HP pushes thin clients with new hardware, tools

Jet Blue expects to save $US5 million over five years by moving from PCs to thin clients, the company's IT director says

Hewlett-Packard is trying to tackle concerns about the cost and complexity of thin-client computing with new products and tools announced Tuesday.

Proponents of thin clients say they can cut costs by allowing desktop programs to be deployed and maintained on a central server instead of locally for each user, and improve security because company data is stored in a data center instead of out in the network on PCs.

HP has won a few big customers for its thin clients, including budget airline JetBlue. But it admits that some businesses still struggle to see the benefits and are concerned about the cost and complexity of moving to a new architecture.

Thin clients aren't always cheaper than PCs to purchase. HP's new t5325 Essential Series thin client, aimed at "task workers," will start at $US199 when it goes on sale next month. But its new t5700 Flexible Series thin clients, available Tuesday and designed for more graphics-intensive applications, start from $US399 and $US429 without a keyboard or monitor.

Businesses should consider the operational savings and other benefits rather than the up-front costs, according to Jeff Groudan, a vice president for thin client solutions in HP's Personal Systems Group. For enterprise customers, "the savings are generally going to come from lower management costs and lower energy and security costs," he said.

JetBlue says it has managed to save money. The company installed almost 2,000 HP thin clients in place of PCs for check-in and ticketing at its airports around the U.S. By the end of next year it expects to install a further 1,000, in part by moving its reservations staff over to thin clients, said JetBlue Director of IT Operations Pat Thompson.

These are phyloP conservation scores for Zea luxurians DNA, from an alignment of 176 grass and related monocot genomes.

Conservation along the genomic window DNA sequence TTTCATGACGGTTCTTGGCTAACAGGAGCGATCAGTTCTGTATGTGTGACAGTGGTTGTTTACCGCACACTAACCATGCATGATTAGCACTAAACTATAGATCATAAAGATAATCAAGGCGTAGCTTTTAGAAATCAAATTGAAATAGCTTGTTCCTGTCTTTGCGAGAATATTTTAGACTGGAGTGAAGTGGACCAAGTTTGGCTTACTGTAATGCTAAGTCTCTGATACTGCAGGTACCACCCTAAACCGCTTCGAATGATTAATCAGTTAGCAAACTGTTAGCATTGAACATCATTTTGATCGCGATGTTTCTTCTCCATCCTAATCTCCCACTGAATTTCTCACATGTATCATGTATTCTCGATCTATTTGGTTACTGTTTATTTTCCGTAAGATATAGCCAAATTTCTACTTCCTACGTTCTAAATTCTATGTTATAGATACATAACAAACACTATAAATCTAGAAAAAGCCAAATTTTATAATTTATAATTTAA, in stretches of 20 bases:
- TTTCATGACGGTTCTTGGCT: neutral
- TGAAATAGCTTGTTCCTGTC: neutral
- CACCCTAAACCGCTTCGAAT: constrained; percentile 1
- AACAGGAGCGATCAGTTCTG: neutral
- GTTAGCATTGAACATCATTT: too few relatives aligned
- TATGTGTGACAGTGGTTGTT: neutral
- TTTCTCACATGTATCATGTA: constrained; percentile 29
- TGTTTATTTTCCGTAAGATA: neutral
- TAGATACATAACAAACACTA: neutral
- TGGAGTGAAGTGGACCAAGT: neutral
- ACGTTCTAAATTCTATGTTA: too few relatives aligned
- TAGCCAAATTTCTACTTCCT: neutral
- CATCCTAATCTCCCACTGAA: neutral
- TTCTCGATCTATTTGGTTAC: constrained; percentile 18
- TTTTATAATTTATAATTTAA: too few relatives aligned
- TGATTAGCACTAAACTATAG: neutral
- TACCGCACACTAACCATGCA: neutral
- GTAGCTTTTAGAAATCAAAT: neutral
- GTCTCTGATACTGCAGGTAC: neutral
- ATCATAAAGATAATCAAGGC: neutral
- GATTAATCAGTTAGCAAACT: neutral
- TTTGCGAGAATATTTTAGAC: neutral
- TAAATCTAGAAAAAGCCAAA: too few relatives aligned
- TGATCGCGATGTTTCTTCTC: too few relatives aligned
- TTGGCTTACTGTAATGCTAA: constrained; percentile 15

The company expects to save almost $US5 million over five-years from the move, and two years into the project is "reasonably on pace" to achieve that, he said.

A "major portion" of the savings has been in IT salaries and travel costs, because JetBlue no longer needs to fly staff around to maintain a client-server system at each airport. It didn't have to lay off IT staff, but also didn't need to add any during a time when the company expanded its operations by about 20 percent, Thompson said.

JetBlue also saved money through reduced downtime, and can now roll out new applications more quickly. "It's been a much more reliable and stable environment for us than fat clients, so we factored that into the savings," Thompson said

The roll-out wasn't without glitches. Even after an extensive, eight-month test period at John F. Kennedy Airport, JetBlue ran into "minor" usability issues, such as printing problems. It started the wider roll-out with smaller, remote airports, so this didn't cause significant problems, he said.

A reliable, low-latency network with good monitoring tools has been vital. JetBlue considered a thin client project several years ago but didn't go ahead until it had converted to a national MPLS (multiprotocol label switching) network. It's now a convert to thin clients and considers them first when buying new computers, Thompson said.

Not all companies feel the same way, and HP hopes the products it is launched Tuesday will win it more converts.

The t5740 and t5745 Flexible Series thin clients use Intel's Atom N280 processor and GL40 chipset, and are designed to give "a complete end user desktop experience." They ship with with HP's ThinPro Linux OS or Windows Embedded OS.

The t5300 Essential Series client has a Marvell processor from ARM and comes with HP's ThinPro OS.

To make set-up easier, HP released the ThinPro Wizard, which guides administrators through configuring clients and connecting them to a back-end server. For the Windows clients it has a tool called Easy Congif.

HP also released a new blade workstation, the ProLiant WS460c G6, based on an Intel Nehalem EP processor, that starts at $3,044. It's designed to support a user running demanding applications such as CAD/CAM software or Wall Street trading programs on a virtualized desktop.

It also put together three "reference architectures" to help customers sort through the array of products they need from multiple vendors to assemble a virtual desktop infrastructure. And it rolled out workshops to support their efforts, like the one-day Transformation Experience Workshop, which costs $6,000 and is designed to help IT staff map out a high-level roadmap for a client virtualization project.

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James Niccolai

IDG News Service
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